Love it? Then go ahead and buy the full novel over over on Northwestern Universtiy Press’ website: “Pretend I’m Dead.

Get to know Beagin by reading an interview she did with Christine Sneed over on Newcity Lit: “The Poetics of Mona: Parsing Jen Beagin’s Excellent Debut Novel, ‘Pretend I’m Dead’.”

Want more? Lucky for you, I found another short fiction piece by Beagin published by the West Branch Wired at Bucknell University: “Betty.


That’s it for Beagin, but let me know what you think in the comments below. Also, don’t forget: today is double-post-day, so I’ll have the next post up shortly. AND tomorrow, is also a double-post-day to make up for last week’s mix-up.



January 12: Mark Edmundson

Mark Edmundson quote from his essay "On Shit; Profanity as Weltanschauung" (The Los Angeles Review of Books) | Literary Quote @ Literary Cobblestones
Mark Edmundson quote from “On Shit: Profanity as Weltanschauung”, published by The Los Angeles Review of Books


Happy Tuesday, my literary friends.

(You may have noticed that last week’s Thursday and Friday posts were MIA, but fret not! This unfortunate situation will be rectified with a double-post Thursday and Friday this week.)

Today’s featured quote comes from the scholar Mark Edmundson and his recent essay, published by The Los Angeles Review of Books, entitled “On Shit: Profanity as Weltanschauung”. Admittedly, I initially chose this piece solely based on the title. (Who wouldn’t?) But I was quickly sucked into Edmundson’s writing style, and before I knew it, I was thrown into a crisis of self-reflection: “Is my extensive use of profanity really a reflection of my life view? I am ‘hopeless’?” Fortunately, this was only a momentarily crisis before I realised that no, I am not a hopeless cynic, and I still enjoy cursing and those who decorate their conversation and writing with curse words. But, this moment of self-reflection does serve as proof of how persuasive Edmundson writes, which is precisely why I’ve chosen to feature him today.

The Links You Need in Your Life

Today’s must-read, aka the essay that inspired today’s post, from The Los Angeles Review of Books: “On Shit: Profanity as Weltanschauung.”

Want more Edmundson? Here’s another essay from him, published by The American Scholar: “Enough Already: What I’d really like to tell the bores in my life.” I chose this piece for today’s links because it could’ve essentially been a Facebook rant, but Edmundson takes the basic concept and turns it into a piece of scholarly art. Seriously. Here’s an excerpt: “If we’ve got the imagination, we seek in nature some of the facts that undergird all human experience: we listen to nature, or try to, rather than impose our truths on it.

Are/were you an English Major?  Then this one’s for you (as well as all other humanities majors): “Why major in humanities? Not just for a good job – for a good life.” Published by The Washington Post, this piece is a refreshing look at why we chose to enter into a humanities program in the first place, a reminder that is often needed after graduation when some of us find ourselves struggling with the concept of “success”. This is a line that struck me on a personal level: “But the humanities are not about success. They’re about questioning success — and every important social value.”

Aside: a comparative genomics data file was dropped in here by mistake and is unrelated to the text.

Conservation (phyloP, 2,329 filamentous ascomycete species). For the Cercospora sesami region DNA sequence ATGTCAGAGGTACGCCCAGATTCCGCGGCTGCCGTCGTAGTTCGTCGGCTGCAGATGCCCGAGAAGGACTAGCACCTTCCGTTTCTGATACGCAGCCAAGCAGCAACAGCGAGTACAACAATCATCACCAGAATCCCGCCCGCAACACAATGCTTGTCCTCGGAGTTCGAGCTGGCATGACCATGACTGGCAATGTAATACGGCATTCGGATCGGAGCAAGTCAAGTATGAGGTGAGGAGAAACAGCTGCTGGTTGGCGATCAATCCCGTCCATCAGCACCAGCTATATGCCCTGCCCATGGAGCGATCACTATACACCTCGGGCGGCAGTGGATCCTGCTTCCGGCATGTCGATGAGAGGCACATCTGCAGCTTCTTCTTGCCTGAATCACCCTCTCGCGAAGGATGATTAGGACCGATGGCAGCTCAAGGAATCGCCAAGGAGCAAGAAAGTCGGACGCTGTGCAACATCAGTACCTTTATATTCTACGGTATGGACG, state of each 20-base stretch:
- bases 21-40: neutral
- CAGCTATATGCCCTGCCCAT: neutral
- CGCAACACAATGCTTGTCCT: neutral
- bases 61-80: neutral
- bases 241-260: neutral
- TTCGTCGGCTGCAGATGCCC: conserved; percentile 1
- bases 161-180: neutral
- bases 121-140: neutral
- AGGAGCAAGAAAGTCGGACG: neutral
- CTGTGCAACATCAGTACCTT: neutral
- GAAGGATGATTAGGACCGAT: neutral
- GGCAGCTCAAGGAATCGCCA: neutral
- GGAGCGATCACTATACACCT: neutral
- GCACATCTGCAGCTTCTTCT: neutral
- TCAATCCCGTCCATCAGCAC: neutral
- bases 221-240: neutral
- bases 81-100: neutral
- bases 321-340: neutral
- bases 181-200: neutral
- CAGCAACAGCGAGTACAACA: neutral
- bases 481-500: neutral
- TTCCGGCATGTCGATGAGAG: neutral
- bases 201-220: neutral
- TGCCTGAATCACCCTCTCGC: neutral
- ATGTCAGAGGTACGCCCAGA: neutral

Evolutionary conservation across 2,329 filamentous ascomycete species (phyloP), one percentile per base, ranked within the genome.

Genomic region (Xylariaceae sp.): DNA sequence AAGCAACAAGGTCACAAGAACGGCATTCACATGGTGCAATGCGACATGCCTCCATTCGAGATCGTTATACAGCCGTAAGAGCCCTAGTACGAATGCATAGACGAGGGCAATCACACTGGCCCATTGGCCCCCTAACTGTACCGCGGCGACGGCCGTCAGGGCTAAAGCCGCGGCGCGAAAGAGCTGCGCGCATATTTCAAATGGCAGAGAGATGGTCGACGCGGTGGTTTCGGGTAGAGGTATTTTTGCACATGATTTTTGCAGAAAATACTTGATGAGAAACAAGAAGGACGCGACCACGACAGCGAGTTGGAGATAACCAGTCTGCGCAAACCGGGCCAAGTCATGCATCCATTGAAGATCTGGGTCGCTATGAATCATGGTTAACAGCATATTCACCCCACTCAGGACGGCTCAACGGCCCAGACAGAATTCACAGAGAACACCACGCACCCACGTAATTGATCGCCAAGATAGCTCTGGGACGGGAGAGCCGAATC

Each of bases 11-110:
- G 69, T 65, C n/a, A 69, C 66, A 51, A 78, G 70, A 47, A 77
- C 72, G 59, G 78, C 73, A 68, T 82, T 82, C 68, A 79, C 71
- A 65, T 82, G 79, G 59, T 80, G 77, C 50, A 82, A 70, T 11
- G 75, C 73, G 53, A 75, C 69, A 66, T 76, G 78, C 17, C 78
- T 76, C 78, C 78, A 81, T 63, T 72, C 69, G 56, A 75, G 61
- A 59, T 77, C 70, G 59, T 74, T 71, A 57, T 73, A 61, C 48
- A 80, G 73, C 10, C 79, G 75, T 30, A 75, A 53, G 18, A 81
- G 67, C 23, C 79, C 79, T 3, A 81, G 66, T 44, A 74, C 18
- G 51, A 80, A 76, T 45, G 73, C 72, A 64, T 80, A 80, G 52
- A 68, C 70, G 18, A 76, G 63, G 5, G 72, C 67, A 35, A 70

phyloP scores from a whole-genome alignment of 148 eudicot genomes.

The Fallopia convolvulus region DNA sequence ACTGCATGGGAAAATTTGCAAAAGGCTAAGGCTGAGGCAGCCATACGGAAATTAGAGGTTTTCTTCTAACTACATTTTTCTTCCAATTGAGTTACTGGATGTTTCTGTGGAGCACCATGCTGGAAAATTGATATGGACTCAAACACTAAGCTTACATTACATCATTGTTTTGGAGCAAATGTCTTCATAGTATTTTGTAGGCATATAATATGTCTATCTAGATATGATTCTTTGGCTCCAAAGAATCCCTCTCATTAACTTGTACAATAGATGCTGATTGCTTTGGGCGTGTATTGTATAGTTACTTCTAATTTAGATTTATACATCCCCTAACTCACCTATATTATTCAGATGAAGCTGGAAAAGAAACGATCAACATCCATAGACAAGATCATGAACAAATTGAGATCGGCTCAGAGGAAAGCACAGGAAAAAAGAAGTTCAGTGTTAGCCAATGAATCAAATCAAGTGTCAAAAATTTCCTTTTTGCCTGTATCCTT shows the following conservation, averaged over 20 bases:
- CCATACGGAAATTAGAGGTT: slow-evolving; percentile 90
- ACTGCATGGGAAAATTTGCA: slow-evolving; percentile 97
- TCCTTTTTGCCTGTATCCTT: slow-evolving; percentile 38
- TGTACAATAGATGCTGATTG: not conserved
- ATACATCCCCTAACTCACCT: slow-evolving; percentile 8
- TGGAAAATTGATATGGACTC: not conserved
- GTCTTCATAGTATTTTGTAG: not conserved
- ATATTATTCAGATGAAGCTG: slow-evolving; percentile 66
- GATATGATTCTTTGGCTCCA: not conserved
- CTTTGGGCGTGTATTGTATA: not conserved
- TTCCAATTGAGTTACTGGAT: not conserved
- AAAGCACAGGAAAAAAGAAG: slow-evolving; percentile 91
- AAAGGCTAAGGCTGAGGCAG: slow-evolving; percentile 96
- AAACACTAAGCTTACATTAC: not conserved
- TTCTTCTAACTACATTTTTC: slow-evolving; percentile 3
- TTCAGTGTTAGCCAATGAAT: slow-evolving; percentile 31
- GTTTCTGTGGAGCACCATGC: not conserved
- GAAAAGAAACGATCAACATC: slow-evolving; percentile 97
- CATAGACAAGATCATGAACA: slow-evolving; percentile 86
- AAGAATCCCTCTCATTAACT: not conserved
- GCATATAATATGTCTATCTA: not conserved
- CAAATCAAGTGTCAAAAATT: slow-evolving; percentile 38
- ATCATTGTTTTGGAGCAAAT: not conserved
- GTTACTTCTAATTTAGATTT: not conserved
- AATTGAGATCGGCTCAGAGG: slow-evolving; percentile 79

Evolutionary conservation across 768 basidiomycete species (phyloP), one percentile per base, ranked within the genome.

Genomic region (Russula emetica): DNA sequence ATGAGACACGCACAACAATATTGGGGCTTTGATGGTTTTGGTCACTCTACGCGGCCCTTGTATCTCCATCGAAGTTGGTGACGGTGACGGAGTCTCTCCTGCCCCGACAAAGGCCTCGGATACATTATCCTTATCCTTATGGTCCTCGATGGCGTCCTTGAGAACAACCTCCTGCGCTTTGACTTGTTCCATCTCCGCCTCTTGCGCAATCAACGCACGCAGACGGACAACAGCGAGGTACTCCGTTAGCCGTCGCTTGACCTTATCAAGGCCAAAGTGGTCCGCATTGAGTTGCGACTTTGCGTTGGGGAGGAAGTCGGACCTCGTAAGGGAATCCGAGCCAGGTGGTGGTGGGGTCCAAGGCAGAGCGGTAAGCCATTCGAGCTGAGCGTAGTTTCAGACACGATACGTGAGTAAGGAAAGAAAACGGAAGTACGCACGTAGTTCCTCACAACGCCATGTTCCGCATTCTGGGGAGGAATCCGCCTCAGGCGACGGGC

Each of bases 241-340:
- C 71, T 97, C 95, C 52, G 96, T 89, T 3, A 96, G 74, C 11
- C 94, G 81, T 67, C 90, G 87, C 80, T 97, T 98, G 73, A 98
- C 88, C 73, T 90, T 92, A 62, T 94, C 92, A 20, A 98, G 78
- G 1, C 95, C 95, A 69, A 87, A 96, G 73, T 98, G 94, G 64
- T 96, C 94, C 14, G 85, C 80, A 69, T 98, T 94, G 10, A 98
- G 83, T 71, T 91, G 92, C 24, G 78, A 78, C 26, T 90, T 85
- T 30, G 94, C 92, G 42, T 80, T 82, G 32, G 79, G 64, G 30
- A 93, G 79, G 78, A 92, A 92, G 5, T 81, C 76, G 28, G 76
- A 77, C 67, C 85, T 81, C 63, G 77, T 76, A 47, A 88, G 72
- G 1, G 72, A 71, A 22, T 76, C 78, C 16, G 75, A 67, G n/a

Want a closer look? Then head over to the Times Higher Education for Matthew Reisz’s interview with Edmundson, along with a review of Edmundson’s new book “Self and Soul”: “Eternal dilemmas: Interview with Mark Edmundson.”


That’s it for today. Don’t forget to check back on Thursday for two new posts!

January 5: Sarah Nicole Prickett

January 2016: Sarah Nicole Prickett Quote | Literary Quotes @ Literary Cobblestones
Sarah Nicole Prickett Quote from “A Woman Under the Influence”, published by The New Inquiry | Literary Cobblestones


Hello, literary friends.

For our first official literary post of 2016, I’ve chosen to spotlight author Sarah Nicole Prickett and her non-fiction piece, “A Woman Under the Influence”, published by The New Inquiry. I’m new to Prickett’s work, but once I started reading her writing, I quickly couldn’t get enough. I imagine many of you are proper literary-scene followers, but if Prickett’s new to your world, then I’ve put together some of her other works that I think you should check out.

The Links You Need in Your Life

If you like today’s featured quote, then you must absolutely read the rest of this piece over on The New Inquiry’s website: “A Woman Under the Influence.

Want More? Check out another non-fiction piece from Prickett, also published by The New Inquiry: “Speaking in Tongues.” I love this piece as well, and it was almost my selection for today’s featured quote.

Are you experiencing a particularly busy Tuesday? Don’t worry, I’ve found a podcast interview with Prickett, thanks to Longform: “Longform Podcast #98: Sarah Nicole Prickett.” Pop in your headphones and continue doing what you’re doing.


That’s it for today’s post. Check back Thursday for another featured quote and author. Oh, and don’t forget to let me know if you’ve read Prickett before! If you hadn’t: what do  you think? And if you had: any suggestions for other pieces she’s written?

Good day.